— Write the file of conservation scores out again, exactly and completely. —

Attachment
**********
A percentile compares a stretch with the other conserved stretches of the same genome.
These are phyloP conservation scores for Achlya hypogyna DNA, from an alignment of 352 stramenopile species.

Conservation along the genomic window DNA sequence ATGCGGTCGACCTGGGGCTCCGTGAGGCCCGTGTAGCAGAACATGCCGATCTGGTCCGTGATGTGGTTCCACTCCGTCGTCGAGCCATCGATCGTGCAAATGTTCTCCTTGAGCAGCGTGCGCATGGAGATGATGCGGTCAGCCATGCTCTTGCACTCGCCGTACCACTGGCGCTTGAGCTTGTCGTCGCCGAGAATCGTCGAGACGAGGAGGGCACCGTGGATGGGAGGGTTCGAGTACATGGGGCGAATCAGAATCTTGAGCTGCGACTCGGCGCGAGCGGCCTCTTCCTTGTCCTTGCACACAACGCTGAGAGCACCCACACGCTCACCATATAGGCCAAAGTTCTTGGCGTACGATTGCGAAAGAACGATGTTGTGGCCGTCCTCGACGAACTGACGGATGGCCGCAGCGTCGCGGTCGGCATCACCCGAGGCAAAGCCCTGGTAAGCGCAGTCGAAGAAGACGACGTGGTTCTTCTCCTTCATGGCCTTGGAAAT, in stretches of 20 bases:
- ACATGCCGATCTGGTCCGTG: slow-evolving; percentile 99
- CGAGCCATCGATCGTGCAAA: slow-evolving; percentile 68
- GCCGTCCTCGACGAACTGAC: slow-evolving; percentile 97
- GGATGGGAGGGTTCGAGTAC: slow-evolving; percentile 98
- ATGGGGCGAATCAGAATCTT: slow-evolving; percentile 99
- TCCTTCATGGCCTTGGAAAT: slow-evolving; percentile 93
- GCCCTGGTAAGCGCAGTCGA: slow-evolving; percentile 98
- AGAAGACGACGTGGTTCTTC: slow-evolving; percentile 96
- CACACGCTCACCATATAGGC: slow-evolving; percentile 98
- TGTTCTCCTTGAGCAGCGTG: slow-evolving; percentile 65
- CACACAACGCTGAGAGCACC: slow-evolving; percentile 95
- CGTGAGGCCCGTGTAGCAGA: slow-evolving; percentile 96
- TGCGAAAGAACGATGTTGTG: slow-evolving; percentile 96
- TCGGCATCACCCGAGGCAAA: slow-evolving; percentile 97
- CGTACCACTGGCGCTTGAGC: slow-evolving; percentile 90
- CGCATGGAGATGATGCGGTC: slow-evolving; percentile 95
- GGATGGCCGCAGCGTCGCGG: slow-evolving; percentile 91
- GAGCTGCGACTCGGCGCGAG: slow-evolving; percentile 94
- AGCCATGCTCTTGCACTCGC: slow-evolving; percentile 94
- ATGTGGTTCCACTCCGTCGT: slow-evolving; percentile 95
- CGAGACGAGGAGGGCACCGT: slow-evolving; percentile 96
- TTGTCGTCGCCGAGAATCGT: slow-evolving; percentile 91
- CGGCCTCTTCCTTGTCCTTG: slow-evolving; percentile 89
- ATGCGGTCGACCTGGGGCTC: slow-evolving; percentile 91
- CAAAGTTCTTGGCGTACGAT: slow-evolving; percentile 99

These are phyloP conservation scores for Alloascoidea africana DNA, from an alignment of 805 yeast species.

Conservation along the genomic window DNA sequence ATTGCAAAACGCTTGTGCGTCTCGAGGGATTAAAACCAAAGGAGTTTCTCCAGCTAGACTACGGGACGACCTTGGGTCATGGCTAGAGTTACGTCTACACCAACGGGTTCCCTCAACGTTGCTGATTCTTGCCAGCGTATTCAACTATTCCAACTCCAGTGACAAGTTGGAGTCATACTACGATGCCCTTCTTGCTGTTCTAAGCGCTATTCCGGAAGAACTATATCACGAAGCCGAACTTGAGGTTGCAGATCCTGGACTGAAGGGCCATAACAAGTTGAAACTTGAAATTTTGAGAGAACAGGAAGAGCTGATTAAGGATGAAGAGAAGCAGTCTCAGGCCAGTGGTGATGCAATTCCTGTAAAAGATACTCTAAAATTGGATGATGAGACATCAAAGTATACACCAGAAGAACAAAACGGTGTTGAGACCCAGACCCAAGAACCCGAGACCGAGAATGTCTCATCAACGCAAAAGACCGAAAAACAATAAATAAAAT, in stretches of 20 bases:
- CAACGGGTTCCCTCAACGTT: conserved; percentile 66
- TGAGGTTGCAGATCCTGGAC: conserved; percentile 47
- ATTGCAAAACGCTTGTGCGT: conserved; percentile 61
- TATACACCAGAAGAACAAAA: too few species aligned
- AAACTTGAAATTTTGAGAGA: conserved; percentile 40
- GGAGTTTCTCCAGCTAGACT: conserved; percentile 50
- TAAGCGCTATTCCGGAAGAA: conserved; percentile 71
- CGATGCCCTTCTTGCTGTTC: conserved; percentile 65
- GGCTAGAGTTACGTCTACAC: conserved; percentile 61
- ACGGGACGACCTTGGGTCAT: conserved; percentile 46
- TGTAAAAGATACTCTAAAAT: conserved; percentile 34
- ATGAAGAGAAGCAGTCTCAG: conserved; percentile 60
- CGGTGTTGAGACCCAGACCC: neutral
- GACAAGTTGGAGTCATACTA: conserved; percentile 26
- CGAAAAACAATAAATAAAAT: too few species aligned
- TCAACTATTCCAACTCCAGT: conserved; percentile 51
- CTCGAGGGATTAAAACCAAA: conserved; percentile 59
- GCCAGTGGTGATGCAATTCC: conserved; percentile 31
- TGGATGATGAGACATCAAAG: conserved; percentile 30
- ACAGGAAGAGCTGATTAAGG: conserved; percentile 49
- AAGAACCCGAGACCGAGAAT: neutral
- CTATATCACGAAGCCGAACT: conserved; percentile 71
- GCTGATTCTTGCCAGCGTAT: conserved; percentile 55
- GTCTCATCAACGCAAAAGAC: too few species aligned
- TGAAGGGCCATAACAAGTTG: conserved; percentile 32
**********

A percentile compares a stretch with the other conserved stretches of the same genome.
These are phyloP conservation scores for Achlya hypogyna DNA, from an alignment of 352 stramenopile species.

Conservation along the genomic window DNA sequence ATGCGGTCGACCTGGGGCTCCGTGAGGCCCGTGTAGCAGAACATGCCGATCTGGTCCGTGATGTGGTTCCACTCCGTCGTCGAGCCATCGATCGTGCAAATGTTCTCCTTGAGCAGCGTGCGCATGGAGATGATGCGGTCAGCCATGCTCTTGCACTCGCCGTACCACTGGCGCTTGAGCTTGTCGTCGCCGAGAATCGTCGAGACGAGGAGGGCACCGTGGATGGGAGGGTTCGAGTACATGGGGCGAATCAGAATCTTGAGCTGCGACTCGGCGCGAGCGGCCTCTTCCTTGTCCTTGCACACAACGCTGAGAGCACCCACACGCTCACCATATAGGCCAAAGTTCTTGGCGTACGATTGCGAAAGAACGATGTTGTGGCCGTCCTCGACGAACTGACGGATGGCCGCAGCGTCGCGGTCGGCATCACCCGAGGCAAAGCCCTGGTAAGCGCAGTCGAAGAAGACGACGTGGTTCTTCTCCTTCATGGCCTTGGAAAT, in stretches of 20 bases:
- ACATGCCGATCTGGTCCGTG: slow-evolving; percentile 99
- CGAGCCATCGATCGTGCAAA: slow-evolving; percentile 68
- GCCGTCCTCGACGAACTGAC: slow-evolving; percentile 97
- GGATGGGAGGGTTCGAGTAC: slow-evolving; percentile 98
- ATGGGGCGAATCAGAATCTT: slow-evolving; percentile 99
- TCCTTCATGGCCTTGGAAAT: slow-evolving; percentile 93
- GCCCTGGTAAGCGCAGTCGA: slow-evolving; percentile 98
- AGAAGACGACGTGGTTCTTC: slow-evolving; percentile 96
- CACACGCTCACCATATAGGC: slow-evolving; percentile 98
- TGTTCTCCTTGAGCAGCGTG: slow-evolving; percentile 65
- CACACAACGCTGAGAGCACC: slow-evolving; percentile 95
- CGTGAGGCCCGTGTAGCAGA: slow-evolving; percentile 96
- TGCGAAAGAACGATGTTGTG: slow-evolving; percentile 96
- TCGGCATCACCCGAGGCAAA: slow-evolving; percentile 97
- CGTACCACTGGCGCTTGAGC: slow-evolving; percentile 90
- CGCATGGAGATGATGCGGTC: slow-evolving; percentile 95
- GGATGGCCGCAGCGTCGCGG: slow-evolving; percentile 91
- GAGCTGCGACTCGGCGCGAG: slow-evolving; percentile 94
- AGCCATGCTCTTGCACTCGC: slow-evolving; percentile 94
- ATGTGGTTCCACTCCGTCGT: slow-evolving; percentile 95
- CGAGACGAGGAGGGCACCGT: slow-evolving; percentile 96
- TTGTCGTCGCCGAGAATCGT: slow-evolving; percentile 91
- CGGCCTCTTCCTTGTCCTTG: slow-evolving; percentile 89
- ATGCGGTCGACCTGGGGCTC: slow-evolving; percentile 91
- CAAAGTTCTTGGCGTACGAT: slow-evolving; percentile 99

These are phyloP conservation scores for Alloascoidea africana DNA, from an alignment of 805 yeast species.

Conservation along the genomic window DNA sequence ATTGCAAAACGCTTGTGCGTCTCGAGGGATTAAAACCAAAGGAGTTTCTCCAGCTAGACTACGGGACGACCTTGGGTCATGGCTAGAGTTACGTCTACACCAACGGGTTCCCTCAACGTTGCTGATTCTTGCCAGCGTATTCAACTATTCCAACTCCAGTGACAAGTTGGAGTCATACTACGATGCCCTTCTTGCTGTTCTAAGCGCTATTCCGGAAGAACTATATCACGAAGCCGAACTTGAGGTTGCAGATCCTGGACTGAAGGGCCATAACAAGTTGAAACTTGAAATTTTGAGAGAACAGGAAGAGCTGATTAAGGATGAAGAGAAGCAGTCTCAGGCCAGTGGTGATGCAATTCCTGTAAAAGATACTCTAAAATTGGATGATGAGACATCAAAGTATACACCAGAAGAACAAAACGGTGTTGAGACCCAGACCCAAGAACCCGAGACCGAGAATGTCTCATCAACGCAAAAGACCGAAAAACAATAAATAAAAT, in stretches of 20 bases:
- CAACGGGTTCCCTCAACGTT: conserved; percentile 66
- TGAGGTTGCAGATCCTGGAC: conserved; percentile 47
- ATTGCAAAACGCTTGTGCGT: conserved; percentile 61
- TATACACCAGAAGAACAAAA: too few species aligned
- AAACTTGAAATTTTGAGAGA: conserved; percentile 40
- GGAGTTTCTCCAGCTAGACT: conserved; percentile 50
- TAAGCGCTATTCCGGAAGAA: conserved; percentile 71
- CGATGCCCTTCTTGCTGTTC: conserved; percentile 65
- GGCTAGAGTTACGTCTACAC: conserved; percentile 61
- ACGGGACGACCTTGGGTCAT: conserved; percentile 46
- TGTAAAAGATACTCTAAAAT: conserved; percentile 34
- ATGAAGAGAAGCAGTCTCAG: conserved; percentile 60
- CGGTGTTGAGACCCAGACCC: neutral
- GACAAGTTGGAGTCATACTA: conserved; percentile 26
- CGAAAAACAATAAATAAAAT: too few species aligned
- TCAACTATTCCAACTCCAGT: conserved; percentile 51
- CTCGAGGGATTAAAACCAAA: conserved; percentile 59
- GCCAGTGGTGATGCAATTCC: conserved; percentile 31
- TGGATGATGAGACATCAAAG: conserved; percentile 30
- ACAGGAAGAGCTGATTAAGG: conserved; percentile 49
- AAGAACCCGAGACCGAGAAT: neutral
- CTATATCACGAAGCCGAACT: conserved; percentile 71
- GCTGATTCTTGCCAGCGTAT: conserved; percentile 55
- GTCTCATCAACGCAAAAGAC: too few species aligned
- TGAAGGGCCATAACAAGTTG: conserved; percentile 32